Letters sent Thursday from the city attorney's office to attorneys for Amritpal and Kulbir Dhaliwal say an investigation by the city "has revealed no indication of liability on the part of the city and county."
The claim denials prepare the way for a possible lawsuit against either the city, which owns the zoo property, or the nonprofit San Francisco Zoological Society, which jointly operates the zoo with the city.
Attorneys Mark Geragos and Shepard Kopp filed the claims, seeking unspecified financial compensation, on behalf of the Dhaliwal brothers.
On Dec. 25, a Siberian tiger named Tatiana escaped her grotto at the zoo and fatally mauled 17-year-old Carlos Sousa Jr., also of San Jose, and seriously injured Amritpal, then 19, and Kulbir, then 23. Tatiana was then shot to death by police.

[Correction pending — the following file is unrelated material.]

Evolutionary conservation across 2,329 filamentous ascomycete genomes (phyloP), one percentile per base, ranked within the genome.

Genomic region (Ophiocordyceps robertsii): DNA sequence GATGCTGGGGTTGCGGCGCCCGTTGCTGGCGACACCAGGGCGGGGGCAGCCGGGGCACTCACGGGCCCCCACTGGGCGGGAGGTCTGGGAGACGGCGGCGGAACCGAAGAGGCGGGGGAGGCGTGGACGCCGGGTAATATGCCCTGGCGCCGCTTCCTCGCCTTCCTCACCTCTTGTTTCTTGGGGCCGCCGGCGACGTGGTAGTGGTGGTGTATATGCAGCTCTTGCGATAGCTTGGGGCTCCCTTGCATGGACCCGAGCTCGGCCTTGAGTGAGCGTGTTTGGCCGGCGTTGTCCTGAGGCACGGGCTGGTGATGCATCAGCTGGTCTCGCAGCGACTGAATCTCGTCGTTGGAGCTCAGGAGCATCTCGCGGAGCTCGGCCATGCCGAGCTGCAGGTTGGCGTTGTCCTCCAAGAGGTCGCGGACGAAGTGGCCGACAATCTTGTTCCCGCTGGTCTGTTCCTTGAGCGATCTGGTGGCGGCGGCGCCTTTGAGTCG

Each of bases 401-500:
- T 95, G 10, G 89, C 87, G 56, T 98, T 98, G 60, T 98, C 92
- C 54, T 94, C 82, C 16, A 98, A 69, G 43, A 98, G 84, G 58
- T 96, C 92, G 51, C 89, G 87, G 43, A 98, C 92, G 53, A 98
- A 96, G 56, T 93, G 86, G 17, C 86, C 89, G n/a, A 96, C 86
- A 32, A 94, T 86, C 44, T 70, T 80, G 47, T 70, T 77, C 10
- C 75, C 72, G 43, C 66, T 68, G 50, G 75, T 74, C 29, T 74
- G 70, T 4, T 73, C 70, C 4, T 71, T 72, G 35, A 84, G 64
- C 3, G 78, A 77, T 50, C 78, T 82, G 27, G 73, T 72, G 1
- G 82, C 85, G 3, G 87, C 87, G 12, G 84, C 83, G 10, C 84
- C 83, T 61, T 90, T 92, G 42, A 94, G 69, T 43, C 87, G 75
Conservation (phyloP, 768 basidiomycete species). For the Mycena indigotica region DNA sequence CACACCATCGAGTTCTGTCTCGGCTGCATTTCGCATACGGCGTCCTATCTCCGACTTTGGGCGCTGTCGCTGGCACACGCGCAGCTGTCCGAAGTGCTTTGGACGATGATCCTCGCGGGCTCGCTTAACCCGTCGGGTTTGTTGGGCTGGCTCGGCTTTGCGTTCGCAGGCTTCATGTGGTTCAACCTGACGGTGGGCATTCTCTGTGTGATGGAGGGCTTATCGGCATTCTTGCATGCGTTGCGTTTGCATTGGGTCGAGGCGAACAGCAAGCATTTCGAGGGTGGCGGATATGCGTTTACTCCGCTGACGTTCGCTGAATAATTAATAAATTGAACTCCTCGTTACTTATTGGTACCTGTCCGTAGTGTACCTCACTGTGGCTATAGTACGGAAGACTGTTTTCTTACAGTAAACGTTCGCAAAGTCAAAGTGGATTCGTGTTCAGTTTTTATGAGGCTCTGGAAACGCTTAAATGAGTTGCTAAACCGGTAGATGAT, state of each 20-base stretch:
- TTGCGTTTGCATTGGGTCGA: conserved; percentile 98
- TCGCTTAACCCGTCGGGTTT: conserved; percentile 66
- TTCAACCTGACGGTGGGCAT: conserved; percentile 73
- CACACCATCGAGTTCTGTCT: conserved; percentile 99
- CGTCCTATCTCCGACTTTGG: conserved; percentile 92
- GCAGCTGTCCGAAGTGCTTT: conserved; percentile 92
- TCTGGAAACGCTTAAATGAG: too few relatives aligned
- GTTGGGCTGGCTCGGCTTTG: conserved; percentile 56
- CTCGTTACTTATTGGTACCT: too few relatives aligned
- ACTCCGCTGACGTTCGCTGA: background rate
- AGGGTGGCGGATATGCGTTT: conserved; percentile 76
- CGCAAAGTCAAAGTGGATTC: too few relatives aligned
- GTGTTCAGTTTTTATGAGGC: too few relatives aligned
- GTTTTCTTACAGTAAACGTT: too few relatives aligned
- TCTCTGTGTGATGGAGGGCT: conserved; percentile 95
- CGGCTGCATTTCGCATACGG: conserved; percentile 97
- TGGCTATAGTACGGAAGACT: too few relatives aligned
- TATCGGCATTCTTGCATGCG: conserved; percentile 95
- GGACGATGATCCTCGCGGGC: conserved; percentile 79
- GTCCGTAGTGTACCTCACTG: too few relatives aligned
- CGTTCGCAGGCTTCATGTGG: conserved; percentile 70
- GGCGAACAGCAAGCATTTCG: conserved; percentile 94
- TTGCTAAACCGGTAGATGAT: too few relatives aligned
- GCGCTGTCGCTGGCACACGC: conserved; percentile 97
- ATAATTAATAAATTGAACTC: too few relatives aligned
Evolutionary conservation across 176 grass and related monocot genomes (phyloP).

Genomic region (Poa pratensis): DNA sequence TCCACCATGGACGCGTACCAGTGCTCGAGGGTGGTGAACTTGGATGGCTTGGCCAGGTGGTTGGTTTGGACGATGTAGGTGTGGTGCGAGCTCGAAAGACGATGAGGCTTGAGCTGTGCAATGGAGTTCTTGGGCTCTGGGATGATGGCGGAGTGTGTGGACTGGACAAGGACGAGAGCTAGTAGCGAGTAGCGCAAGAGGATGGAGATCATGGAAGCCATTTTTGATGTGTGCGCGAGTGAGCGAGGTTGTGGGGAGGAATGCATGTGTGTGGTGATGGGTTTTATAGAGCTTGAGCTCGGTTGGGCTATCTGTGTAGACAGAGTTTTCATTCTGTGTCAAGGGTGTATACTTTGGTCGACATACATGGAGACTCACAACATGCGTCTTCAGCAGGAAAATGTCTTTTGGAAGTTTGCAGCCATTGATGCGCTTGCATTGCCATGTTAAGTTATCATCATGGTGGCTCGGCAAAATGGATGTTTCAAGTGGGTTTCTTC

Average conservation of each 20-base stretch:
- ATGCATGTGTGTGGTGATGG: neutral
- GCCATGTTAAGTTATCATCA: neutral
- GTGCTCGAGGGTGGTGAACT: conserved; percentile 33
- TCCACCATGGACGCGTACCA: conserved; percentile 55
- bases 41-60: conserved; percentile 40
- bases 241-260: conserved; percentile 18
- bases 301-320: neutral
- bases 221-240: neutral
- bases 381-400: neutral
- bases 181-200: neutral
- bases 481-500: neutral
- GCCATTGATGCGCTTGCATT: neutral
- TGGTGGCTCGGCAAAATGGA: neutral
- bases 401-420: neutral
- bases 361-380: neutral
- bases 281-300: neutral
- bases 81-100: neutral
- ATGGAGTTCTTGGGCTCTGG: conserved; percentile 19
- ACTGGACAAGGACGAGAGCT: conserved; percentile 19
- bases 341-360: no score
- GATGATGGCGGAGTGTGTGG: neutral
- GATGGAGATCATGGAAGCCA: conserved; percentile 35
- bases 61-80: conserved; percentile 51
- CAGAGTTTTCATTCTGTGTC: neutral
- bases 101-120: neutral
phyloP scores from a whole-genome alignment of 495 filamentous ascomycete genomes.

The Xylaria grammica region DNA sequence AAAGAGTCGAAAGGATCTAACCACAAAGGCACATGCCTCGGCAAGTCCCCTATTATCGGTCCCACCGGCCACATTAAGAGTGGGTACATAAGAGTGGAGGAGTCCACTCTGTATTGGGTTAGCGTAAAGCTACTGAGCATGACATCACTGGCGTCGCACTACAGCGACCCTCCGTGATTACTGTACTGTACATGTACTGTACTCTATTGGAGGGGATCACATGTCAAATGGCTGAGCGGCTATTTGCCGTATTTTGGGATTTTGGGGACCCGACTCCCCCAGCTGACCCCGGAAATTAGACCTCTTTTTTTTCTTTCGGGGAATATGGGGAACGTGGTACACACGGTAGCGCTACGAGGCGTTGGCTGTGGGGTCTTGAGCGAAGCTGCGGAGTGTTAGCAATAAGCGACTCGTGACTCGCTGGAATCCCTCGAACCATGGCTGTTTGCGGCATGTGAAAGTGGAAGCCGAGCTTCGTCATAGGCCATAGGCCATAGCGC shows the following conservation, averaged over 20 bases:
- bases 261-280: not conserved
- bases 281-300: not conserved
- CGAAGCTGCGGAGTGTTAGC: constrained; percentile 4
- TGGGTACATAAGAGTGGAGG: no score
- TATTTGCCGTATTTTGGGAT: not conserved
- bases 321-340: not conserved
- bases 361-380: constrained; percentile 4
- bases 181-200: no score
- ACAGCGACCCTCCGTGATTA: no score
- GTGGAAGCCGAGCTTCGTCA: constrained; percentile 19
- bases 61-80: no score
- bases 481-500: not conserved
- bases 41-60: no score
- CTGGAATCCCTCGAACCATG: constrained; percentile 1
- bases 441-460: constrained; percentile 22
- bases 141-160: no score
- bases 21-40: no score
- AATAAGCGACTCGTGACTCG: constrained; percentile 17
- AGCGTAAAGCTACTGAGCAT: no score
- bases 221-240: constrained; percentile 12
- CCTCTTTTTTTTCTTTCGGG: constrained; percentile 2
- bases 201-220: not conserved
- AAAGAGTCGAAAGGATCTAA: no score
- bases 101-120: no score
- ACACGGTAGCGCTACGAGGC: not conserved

The claims contended the brothers suffered physical and emotional injuries from the tiger attack, and were subsequently defamed by a public relations firm hired by the zoo after the attack.
After the incident, San Francisco police conducted an investigation into whether Sousa or the Dhaliwals may have taunted the tiger before it escaped or whether alcohol was involved, and during the investigation took custody of Kulbir's car and both brothers' cell phones.
Police suspended the investigation without filing any charges Jan. 29.